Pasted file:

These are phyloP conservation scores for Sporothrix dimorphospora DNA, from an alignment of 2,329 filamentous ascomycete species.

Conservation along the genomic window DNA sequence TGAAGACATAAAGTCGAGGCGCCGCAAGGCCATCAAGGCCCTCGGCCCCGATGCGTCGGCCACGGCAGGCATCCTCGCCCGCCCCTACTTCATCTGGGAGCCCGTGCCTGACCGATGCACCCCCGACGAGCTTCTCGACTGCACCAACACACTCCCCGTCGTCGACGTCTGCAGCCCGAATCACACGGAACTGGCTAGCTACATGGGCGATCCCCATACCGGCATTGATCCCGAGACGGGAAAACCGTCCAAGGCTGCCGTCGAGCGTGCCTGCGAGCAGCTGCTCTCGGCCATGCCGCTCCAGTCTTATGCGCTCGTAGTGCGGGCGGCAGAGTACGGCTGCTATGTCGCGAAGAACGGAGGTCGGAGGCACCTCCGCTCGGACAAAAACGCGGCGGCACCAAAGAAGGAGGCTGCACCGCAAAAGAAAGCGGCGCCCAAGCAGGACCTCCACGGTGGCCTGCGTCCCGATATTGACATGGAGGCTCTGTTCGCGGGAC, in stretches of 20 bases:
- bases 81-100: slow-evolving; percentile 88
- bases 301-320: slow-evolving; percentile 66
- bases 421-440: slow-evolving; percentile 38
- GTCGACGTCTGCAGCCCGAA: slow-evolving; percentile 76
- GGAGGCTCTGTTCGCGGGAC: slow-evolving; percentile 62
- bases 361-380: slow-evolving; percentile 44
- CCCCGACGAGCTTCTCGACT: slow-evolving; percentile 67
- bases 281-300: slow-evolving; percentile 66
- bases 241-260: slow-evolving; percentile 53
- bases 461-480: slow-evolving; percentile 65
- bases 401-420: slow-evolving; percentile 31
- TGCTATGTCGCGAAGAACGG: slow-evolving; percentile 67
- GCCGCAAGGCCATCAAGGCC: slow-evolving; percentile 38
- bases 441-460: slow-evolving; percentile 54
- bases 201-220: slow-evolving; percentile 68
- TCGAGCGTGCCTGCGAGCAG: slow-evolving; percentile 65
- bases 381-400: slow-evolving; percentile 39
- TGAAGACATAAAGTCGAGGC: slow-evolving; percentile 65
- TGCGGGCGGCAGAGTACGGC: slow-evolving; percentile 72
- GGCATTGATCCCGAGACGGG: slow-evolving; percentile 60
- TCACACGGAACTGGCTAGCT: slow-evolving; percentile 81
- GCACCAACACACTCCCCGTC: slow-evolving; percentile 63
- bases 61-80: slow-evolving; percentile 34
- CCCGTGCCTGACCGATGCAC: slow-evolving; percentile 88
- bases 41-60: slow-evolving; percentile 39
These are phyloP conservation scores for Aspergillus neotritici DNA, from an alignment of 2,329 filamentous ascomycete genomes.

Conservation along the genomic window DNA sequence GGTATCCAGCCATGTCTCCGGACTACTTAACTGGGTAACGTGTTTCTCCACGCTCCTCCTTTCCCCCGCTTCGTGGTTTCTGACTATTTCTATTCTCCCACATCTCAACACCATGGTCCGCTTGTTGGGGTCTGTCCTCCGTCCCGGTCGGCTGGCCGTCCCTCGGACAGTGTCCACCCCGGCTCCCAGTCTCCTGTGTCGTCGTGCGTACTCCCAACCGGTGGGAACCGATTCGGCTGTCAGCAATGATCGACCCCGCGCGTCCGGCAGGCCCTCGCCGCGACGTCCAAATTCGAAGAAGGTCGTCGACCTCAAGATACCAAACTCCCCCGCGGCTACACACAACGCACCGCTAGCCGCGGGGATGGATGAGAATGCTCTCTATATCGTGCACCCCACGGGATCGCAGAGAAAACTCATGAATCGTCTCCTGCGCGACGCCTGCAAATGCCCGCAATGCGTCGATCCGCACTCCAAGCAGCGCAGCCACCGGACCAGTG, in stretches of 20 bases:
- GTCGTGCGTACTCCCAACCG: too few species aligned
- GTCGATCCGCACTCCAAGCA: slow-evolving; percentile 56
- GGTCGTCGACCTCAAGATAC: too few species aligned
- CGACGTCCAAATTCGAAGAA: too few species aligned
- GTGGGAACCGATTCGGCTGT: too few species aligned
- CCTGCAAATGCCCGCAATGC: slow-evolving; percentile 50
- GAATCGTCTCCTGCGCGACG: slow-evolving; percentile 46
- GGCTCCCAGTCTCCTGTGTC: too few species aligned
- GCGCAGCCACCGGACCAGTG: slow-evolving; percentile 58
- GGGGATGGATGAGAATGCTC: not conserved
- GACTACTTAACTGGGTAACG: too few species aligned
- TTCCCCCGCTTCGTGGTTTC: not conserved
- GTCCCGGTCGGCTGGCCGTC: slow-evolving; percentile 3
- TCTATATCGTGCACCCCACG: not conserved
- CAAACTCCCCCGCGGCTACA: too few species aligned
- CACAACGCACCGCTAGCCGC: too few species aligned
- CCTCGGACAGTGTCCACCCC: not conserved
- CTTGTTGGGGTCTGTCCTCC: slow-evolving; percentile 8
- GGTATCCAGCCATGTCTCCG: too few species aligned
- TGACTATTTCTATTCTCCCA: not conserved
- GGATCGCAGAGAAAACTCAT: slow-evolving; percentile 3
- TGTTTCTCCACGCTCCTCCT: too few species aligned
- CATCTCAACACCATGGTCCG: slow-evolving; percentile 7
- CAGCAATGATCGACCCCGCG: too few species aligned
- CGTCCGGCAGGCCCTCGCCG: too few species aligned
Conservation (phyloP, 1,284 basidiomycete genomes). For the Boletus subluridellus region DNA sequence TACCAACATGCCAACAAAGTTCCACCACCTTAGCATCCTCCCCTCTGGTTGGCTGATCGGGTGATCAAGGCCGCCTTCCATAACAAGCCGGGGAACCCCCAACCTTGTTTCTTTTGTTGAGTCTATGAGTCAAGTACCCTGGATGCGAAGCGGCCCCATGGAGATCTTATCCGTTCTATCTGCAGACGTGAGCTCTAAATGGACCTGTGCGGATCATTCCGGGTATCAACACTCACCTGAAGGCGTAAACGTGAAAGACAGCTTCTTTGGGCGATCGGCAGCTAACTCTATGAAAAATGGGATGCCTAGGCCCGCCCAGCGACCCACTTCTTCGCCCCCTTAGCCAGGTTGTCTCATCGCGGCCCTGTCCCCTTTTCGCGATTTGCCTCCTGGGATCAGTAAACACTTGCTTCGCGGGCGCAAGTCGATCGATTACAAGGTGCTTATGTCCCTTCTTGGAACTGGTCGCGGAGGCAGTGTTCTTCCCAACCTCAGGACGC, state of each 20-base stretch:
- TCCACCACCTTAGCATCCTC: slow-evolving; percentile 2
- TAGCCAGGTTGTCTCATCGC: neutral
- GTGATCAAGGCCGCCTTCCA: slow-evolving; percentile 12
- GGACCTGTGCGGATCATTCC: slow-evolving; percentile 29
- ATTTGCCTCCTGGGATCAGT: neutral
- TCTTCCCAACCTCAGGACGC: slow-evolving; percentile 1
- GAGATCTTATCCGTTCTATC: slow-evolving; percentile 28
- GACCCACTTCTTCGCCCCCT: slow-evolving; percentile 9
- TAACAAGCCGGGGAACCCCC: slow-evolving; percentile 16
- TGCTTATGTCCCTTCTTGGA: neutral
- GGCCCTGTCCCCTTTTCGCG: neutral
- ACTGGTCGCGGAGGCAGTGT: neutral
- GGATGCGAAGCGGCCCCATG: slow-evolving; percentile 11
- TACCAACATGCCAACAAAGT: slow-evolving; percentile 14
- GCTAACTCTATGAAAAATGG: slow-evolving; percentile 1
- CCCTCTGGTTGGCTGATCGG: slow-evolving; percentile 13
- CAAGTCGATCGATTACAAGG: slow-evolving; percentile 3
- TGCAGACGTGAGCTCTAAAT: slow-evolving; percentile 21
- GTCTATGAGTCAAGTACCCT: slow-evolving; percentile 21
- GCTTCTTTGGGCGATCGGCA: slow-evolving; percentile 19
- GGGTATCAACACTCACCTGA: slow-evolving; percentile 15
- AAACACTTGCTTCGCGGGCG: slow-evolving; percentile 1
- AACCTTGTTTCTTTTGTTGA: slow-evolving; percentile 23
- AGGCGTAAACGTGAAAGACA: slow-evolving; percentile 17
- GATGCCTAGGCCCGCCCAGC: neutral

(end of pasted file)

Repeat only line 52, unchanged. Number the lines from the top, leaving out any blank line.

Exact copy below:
- CATCTCAACACCATGGTCCG: slow-evolving; percentile 7